• The Dow Jones Industrial Average topped 30,000, prompting Trump to hold a brief press conference where he called the mark a “holy number.” The S.&P 500 Index – a larger measure – is now 62% above its March low and 16% above its level a year ago.

  • Spice maker McCormick & Company will acquire Cholula Hot Sauce for $ 800 million, a gamble on the growing popularity of spicy flavors.

  • Michelin and Zagat have postponed their coveted New York restaurant rating guides for 2021. “Ratings are not appropriate when so many restaurants are closed,” a Michelin representative said.

  • Fox News has struck a deal with the parents of Seth Rich, a former Democratic National Committee staff member who was killed in a seemingly botched robbery. The network had falsely called Rich’s death a political conspiracy.

  • Wildlife officials have found a strange object in the Utah desert: a monolith about 10 to 12 feet tall, sunk into the ground in a remote part of the state.

It’s time to repeat: It’s time to embrace a less famous Thanksgiving tradition: nap after the big meal, writes Times restaurant critic Pete Wells. Here are six steps to satisfying after-dinner sleepiness.

From the review: In an editorial, Meghan, the Duchess of Sussex, reveals that she had a miscarriage this summer. After this year of mourning, she recommends a question to ask family members during the holiday season: “Are you okay?”

And Jennifer Senior, Thomas Friedman and Farhad Manjoo have columns.

Lives lived: The client list of Priscilla Jana, a staunch South African human rights lawyer, encompassed both the elite and the infantry of the anti-apartheid struggle. Among others, she represented Nelson and Willie Mandela. She died at 76.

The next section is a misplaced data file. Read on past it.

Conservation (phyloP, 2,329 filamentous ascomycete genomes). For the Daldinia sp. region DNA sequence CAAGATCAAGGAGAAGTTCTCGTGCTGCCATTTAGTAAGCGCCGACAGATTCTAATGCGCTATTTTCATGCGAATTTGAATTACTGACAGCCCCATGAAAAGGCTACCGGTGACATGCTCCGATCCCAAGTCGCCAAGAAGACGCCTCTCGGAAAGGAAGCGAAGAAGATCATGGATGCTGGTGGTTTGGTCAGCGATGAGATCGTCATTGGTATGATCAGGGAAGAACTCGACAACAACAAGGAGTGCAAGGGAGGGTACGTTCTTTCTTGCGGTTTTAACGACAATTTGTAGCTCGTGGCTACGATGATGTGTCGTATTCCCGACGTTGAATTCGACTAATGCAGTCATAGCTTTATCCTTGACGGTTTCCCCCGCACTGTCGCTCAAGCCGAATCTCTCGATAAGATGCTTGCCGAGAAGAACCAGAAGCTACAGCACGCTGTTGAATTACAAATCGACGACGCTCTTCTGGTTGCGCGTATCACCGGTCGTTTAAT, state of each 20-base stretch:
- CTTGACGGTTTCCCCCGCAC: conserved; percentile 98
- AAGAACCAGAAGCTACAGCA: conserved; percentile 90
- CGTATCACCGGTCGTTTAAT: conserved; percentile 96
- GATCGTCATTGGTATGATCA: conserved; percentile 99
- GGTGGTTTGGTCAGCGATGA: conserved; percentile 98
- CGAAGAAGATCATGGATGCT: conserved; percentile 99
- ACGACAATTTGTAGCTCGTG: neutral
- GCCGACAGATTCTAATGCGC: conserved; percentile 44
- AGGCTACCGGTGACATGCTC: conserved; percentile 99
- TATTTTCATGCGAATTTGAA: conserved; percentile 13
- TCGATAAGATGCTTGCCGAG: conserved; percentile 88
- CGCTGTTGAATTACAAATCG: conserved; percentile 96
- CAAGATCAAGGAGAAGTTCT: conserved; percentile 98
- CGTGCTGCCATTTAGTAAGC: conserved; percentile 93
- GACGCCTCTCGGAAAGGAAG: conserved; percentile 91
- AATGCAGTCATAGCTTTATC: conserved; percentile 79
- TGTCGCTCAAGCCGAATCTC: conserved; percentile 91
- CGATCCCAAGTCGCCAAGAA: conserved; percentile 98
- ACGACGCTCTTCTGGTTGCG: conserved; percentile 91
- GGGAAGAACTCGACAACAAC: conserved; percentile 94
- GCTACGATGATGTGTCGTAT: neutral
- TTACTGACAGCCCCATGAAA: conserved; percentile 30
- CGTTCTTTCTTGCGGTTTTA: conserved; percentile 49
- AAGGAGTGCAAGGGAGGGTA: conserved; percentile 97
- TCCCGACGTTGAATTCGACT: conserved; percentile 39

Three years ago, Times chief film critics Manohla Dargis and AO Scott undertook a big business: to rank the 25 best films of the 21st century to date.

In the spiritual successor of this project, critics have once again gathered for a new list, this time of the 25 greatest players of the current century. It’s the artists – from all over the world, spanning Hollywood megastars and art-house darlings – whose performance and online presence set them apart.

The list includes Tilda Swinton, whom Manohla calls “the woman with a thousand faces from another world”; Mahershala Ali, who won Academy Awards for his roles in “Moonlight” and “Green Book”; Song Kang Ho, who played an impoverished and scheming patriarch in “Parasite”; as well as Willem Dafoe, Catherine Deneuve and Alfre Woodard.

Both critics began compiling lists of suitors over the summer. “We wanted to represent a full range of modern acting talent – global, multigenerational, big star and character actors,” Tony told us. “Twenty-five is such a small number, however! The last round of cuts have been painful. Manohla said she hopes the list inspires readers to revisit old favorites or discover new ones.

Need last minute help for Thanksgiving? Here’s how to cook a turkey (and how to cut one up). You can also make cranberry gravy and gravy from scratch.

The Grammys have announced this year’s nominees. Beyoncé, Taylor Swift, Dua Lipa, and Roddy Ricch won the most nominations, and BTS became the first K-pop group to earn a major nomination. Among the snubs: The Weeknd, who will be performing at the Super Bowl next year, and Luke Combs, one of country music’s biggest stars.

Imagine you are in Hawaii with a few easy to find items.

Late-night hosts joked about Trump’s appearances yesterday.